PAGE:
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As a general rule, an agency is only required to evaluate a fixed-price offer for reasonableness (that is, whether the price is too high). Agencies are not required to evaluate fixed-price offers for realism (that is, whether the price is too low) and, in fact, cannot do so unless the solicitation advises offerors that a realism evaluation will be conducted.
GAO recently reaffirmed this principle when it denied a protest challenging an agency’s refusal to consider the realism of offerors’ fixed prices as part of a corrective action, even though the agency suspected that at least one offeror’s price was unrealistically low.
The 2017 National Defense Authorization Act establishes a preference for the DoD to use fixed-price contracts, and will require executive approval of cost reimbursement procedures for certain high-dollar procurements.
Picture this scenario: the government hires your company to do a job; you assign one of your best employees to lead the effort. He or she does such a good job that the government hires your employee away. The government then drags its feet on approving your proposed replacement and refuses to pay you for the time when the position was not staffed–even though the contract was fixed-price.
The scenario is exactly what happened to a company called Financial & Realty Services (FRS), and according to the Civilian Board of Contract Appeals, FRS wasn’t entitled to its entire fixed-price contract amount.
A would-be protester had no valid basis to allege agency wrongdoing when the protester’s allegation was that the awardee would violate a FAR performance of work clause–but the clause was not included in the solicitation.
In a recent decision, the GAO held (unsurprisingly), that a protester could not challenge the awardee’s supposed failure to comply with FAR 52.236-1 because the clause was omitted from the solicitation.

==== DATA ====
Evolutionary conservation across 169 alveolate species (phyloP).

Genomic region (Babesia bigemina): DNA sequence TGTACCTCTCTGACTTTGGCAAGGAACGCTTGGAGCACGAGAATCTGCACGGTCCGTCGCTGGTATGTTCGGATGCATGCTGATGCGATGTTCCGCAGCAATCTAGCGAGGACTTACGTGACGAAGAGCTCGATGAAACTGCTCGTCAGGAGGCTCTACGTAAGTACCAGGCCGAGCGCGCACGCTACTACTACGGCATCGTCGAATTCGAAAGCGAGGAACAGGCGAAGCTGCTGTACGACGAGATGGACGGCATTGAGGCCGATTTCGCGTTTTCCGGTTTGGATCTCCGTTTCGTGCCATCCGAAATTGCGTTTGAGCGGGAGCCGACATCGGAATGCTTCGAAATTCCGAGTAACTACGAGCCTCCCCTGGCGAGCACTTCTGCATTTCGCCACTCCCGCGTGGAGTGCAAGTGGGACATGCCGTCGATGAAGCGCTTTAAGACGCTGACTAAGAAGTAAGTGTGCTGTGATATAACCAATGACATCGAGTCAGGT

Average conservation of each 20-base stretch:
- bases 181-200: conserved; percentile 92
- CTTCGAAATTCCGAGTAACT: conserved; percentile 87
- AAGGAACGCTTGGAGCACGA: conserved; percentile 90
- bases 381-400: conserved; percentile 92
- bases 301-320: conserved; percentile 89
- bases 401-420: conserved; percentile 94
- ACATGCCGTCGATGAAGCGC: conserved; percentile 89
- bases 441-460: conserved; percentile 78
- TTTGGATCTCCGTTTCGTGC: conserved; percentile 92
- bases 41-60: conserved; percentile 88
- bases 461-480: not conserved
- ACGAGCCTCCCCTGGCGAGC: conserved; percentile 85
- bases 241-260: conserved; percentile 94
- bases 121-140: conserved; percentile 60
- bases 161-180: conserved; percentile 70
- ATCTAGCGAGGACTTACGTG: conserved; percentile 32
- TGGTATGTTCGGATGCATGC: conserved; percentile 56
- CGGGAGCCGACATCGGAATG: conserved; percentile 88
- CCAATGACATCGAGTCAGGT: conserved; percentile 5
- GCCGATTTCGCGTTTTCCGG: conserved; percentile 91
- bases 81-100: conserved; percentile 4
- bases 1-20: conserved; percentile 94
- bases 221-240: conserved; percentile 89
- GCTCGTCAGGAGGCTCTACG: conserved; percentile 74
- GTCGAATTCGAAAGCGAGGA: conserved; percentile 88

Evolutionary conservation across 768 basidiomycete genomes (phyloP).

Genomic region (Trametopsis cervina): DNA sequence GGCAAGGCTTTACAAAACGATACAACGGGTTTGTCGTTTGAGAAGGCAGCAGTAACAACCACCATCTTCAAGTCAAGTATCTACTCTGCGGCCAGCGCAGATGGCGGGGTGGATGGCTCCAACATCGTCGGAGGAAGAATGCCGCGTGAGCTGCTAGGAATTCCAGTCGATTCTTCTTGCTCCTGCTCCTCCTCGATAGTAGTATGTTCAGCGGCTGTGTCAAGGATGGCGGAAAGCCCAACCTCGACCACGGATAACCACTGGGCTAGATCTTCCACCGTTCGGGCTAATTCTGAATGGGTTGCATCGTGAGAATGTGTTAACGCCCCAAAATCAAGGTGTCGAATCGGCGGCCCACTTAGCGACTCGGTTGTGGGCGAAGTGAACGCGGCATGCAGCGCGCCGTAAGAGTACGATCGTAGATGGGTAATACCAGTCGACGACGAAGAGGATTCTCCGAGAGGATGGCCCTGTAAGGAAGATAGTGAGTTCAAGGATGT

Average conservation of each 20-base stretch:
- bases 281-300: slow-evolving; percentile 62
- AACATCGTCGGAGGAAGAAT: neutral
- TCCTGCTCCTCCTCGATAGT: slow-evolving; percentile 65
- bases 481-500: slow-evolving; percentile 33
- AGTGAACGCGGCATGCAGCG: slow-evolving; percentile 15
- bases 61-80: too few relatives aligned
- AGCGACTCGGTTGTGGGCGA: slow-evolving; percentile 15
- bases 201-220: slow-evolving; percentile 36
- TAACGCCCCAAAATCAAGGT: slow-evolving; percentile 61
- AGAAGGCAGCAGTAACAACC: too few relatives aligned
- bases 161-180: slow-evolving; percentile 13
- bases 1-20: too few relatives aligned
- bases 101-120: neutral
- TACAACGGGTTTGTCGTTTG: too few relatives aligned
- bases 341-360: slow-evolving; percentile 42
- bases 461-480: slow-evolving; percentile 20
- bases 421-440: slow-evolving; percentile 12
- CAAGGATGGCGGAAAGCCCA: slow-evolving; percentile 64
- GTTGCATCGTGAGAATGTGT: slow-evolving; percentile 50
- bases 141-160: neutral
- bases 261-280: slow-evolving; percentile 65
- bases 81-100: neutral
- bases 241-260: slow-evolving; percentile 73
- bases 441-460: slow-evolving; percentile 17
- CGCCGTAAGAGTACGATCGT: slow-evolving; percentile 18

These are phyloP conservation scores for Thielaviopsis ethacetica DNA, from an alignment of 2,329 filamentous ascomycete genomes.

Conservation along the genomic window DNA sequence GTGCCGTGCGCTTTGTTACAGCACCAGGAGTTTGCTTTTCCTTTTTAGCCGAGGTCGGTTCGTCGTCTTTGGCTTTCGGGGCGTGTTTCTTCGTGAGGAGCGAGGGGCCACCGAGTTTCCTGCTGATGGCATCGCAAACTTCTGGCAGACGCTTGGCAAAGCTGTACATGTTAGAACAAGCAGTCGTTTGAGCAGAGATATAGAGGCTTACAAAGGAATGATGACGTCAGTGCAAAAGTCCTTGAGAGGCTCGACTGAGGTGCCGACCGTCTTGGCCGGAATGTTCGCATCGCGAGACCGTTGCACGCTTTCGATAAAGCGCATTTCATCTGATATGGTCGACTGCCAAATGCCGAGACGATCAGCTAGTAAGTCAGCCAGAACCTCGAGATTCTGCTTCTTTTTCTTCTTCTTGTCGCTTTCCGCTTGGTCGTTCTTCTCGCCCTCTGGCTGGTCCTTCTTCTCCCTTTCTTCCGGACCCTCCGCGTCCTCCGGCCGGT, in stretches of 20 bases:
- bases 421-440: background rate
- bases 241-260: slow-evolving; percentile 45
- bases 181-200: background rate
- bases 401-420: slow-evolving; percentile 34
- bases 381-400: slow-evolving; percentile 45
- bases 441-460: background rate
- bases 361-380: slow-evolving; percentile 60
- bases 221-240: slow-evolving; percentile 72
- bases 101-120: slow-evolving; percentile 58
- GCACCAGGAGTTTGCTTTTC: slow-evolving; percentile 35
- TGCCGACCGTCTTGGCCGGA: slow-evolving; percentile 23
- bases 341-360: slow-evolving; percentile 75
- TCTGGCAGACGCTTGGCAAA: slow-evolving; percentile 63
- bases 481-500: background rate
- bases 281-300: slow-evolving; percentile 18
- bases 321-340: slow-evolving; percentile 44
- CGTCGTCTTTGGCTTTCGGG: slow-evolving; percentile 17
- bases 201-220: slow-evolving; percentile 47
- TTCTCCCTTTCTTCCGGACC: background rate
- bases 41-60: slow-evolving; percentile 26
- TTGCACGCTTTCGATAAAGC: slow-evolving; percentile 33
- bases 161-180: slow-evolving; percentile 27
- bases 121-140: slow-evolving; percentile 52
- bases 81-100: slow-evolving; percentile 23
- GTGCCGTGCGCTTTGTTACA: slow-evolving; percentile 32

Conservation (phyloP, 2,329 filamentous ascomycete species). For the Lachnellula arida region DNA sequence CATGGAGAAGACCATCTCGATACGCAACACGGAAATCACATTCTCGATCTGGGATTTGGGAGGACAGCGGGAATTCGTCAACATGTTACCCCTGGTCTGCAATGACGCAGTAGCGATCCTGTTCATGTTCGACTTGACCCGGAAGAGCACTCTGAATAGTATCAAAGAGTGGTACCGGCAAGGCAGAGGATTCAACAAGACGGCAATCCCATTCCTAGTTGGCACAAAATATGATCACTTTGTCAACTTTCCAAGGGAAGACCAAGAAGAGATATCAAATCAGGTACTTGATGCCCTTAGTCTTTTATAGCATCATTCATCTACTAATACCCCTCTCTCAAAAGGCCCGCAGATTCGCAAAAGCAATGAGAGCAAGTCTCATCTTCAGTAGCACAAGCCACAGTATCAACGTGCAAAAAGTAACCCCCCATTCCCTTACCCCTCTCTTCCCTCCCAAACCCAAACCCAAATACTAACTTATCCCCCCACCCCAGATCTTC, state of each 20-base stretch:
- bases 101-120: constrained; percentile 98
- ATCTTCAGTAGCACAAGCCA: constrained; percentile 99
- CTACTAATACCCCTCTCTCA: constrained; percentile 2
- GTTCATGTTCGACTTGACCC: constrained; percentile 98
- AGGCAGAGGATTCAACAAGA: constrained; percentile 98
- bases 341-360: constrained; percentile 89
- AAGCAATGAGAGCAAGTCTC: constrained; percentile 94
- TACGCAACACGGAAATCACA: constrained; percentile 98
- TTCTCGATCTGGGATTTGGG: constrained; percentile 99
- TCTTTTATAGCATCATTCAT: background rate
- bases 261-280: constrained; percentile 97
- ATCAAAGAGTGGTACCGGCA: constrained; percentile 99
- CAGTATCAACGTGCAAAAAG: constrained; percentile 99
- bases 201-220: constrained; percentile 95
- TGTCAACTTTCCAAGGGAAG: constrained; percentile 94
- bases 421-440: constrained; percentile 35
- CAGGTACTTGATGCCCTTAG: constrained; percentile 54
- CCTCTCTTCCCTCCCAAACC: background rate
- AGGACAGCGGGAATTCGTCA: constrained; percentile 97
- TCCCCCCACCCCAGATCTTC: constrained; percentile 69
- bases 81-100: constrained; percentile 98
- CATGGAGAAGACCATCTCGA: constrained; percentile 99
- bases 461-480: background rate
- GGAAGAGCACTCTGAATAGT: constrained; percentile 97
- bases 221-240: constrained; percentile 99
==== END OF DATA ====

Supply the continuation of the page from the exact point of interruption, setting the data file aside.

Agencies must notify offerors when price realism will be evaluated under a fixed price solicitation.
Recently, the GAO sustained a protest where a procuring agency rejected an offeror’s proposal because the offeror’s quoted prices were significantly lower than the government’s estimate–even though the solicitation did not notify offerors that price realism would be evaluated.
An agency awarding a fixed-price contract can only evaluate offerors’ proposals for price realism–that is, determine whether offerors’ proposed pricing is so low as to be unrealistic–if the solicitation calls for a price realism evaluation.
In a recent bid protest decision, the GAO confirmed that when a fixed-price solicitation does not advise offerors that a price realism evaluation will be conducted, the agency is not permitted to reject an offeror’s proposal because of unrealistically low pricing.
An agency erred by failing to conduct a price realism analysis for a time-and-materials contract with fixed-price fully-burdened labor rates.
In a recent bid protest decision, the GAO acknowledged that a solicitation of this type does not always require that the agency engage in a price realism analysis, but found that the terms of the particular solicitation called for such an analysis–and that the agency acted unreasonably by ignoring the solicitation’s requirement.